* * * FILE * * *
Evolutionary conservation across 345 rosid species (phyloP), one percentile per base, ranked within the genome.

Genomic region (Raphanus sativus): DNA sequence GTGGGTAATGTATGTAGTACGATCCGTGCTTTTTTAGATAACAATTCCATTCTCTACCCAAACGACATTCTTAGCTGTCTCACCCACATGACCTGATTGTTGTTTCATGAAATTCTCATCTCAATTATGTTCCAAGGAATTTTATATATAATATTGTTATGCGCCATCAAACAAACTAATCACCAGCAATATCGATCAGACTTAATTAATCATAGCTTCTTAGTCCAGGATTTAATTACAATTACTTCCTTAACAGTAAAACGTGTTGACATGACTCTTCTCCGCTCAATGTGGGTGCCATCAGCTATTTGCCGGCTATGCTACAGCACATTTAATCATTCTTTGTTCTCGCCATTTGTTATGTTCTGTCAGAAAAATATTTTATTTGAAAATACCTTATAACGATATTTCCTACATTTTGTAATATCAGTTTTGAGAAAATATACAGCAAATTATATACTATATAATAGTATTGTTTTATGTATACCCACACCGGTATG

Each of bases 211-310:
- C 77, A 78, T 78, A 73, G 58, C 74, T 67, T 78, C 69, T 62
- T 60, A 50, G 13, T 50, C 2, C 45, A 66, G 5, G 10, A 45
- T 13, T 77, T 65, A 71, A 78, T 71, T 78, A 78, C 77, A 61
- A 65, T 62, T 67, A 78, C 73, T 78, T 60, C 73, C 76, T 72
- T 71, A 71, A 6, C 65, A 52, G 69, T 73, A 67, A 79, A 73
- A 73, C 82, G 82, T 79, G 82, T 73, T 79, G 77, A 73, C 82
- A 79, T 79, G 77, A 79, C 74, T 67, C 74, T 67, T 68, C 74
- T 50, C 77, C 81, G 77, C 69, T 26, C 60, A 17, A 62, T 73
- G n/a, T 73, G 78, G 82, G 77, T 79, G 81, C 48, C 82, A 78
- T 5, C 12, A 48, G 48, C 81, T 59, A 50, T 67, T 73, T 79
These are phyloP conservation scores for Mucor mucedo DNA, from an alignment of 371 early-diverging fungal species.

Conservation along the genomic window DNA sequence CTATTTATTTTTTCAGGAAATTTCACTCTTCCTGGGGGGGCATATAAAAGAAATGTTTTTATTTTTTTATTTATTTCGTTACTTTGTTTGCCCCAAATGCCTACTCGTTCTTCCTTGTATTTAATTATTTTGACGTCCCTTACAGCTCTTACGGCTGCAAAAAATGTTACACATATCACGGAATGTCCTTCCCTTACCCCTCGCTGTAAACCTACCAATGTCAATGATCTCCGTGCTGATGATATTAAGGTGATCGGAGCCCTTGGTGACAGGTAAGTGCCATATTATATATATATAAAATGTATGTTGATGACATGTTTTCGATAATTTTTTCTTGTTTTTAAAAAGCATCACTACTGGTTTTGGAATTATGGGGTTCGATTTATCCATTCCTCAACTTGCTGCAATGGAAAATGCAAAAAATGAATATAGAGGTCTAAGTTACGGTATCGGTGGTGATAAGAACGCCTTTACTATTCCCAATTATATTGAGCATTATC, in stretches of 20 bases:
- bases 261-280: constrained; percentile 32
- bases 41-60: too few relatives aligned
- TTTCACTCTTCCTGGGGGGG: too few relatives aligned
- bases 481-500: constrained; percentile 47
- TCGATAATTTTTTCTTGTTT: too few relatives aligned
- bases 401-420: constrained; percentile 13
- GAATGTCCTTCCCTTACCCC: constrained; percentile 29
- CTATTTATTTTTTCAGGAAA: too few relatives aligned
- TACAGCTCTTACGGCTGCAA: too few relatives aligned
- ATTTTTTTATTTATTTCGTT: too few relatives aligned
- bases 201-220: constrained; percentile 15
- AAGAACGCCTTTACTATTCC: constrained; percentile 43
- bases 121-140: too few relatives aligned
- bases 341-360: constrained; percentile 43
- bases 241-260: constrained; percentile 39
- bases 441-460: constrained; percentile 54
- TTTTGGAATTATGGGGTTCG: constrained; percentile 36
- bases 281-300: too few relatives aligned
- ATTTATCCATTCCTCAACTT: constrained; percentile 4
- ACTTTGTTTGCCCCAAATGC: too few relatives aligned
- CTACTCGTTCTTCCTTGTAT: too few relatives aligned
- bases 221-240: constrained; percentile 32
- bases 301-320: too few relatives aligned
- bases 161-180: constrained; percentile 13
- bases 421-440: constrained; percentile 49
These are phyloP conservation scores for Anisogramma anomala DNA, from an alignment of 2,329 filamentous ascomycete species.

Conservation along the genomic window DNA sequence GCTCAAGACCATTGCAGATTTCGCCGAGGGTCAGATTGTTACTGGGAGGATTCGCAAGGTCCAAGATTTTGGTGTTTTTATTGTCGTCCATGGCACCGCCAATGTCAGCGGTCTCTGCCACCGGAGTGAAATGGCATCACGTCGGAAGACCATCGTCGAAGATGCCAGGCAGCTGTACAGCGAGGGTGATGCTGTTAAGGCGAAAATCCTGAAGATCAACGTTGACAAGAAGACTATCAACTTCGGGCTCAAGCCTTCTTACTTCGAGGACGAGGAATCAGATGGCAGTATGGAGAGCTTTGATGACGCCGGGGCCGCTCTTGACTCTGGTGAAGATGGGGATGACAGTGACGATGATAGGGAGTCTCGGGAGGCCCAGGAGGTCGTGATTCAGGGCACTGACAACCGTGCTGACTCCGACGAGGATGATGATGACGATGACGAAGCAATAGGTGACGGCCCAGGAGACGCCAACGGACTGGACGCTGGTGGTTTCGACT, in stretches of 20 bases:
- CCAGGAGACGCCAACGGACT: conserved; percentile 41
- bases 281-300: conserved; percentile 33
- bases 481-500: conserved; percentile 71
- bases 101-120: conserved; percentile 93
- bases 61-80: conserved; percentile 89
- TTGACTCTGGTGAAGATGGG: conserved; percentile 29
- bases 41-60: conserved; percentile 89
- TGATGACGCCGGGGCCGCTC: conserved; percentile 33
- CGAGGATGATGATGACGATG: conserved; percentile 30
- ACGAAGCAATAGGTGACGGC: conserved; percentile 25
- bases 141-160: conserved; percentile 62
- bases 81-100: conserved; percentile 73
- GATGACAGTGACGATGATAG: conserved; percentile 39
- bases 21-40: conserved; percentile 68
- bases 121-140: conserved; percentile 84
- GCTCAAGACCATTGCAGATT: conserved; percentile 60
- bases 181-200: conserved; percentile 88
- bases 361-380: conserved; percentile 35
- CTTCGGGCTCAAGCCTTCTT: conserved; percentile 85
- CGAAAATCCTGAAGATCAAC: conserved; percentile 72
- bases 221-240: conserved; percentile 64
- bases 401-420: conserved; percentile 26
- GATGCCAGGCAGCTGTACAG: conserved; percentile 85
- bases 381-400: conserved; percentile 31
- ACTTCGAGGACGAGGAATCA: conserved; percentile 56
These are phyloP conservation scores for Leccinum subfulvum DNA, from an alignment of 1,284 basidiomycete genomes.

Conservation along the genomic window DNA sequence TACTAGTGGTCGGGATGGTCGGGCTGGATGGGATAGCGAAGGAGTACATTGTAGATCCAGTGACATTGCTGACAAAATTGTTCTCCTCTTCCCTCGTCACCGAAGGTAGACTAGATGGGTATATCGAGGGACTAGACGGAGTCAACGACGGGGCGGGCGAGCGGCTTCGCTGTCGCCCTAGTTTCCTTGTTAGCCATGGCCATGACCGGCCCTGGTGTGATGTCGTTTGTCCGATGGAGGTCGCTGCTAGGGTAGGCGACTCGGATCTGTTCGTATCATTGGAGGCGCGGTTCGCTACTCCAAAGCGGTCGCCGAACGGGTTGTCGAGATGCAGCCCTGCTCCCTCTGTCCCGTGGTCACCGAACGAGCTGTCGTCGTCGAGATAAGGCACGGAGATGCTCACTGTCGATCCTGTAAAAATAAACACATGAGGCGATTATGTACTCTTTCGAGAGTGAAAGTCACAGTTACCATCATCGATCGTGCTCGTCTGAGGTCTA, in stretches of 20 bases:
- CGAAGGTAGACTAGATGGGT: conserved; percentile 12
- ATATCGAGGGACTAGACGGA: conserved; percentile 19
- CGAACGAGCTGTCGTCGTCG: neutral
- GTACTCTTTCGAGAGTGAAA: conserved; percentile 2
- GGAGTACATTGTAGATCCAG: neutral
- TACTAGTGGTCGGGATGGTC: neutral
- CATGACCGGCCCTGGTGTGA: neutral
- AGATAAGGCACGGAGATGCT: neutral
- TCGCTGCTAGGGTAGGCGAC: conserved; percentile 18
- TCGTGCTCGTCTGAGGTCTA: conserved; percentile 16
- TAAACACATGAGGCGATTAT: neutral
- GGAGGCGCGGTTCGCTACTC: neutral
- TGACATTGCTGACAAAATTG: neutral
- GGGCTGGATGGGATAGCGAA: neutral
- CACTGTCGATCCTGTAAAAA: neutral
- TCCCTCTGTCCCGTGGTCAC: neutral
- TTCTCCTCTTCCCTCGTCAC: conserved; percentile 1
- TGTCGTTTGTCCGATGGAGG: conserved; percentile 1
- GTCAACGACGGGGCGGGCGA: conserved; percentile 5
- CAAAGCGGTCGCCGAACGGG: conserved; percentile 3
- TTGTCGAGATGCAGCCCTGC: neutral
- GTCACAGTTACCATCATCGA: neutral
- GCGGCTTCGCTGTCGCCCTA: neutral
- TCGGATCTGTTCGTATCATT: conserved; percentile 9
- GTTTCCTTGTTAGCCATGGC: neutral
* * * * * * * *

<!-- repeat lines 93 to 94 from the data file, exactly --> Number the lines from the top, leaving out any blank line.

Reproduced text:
- TCGGATCTGTTCGTATCATT: conserved; percentile 9
- GTTTCCTTGTTAGCCATGGC: neutral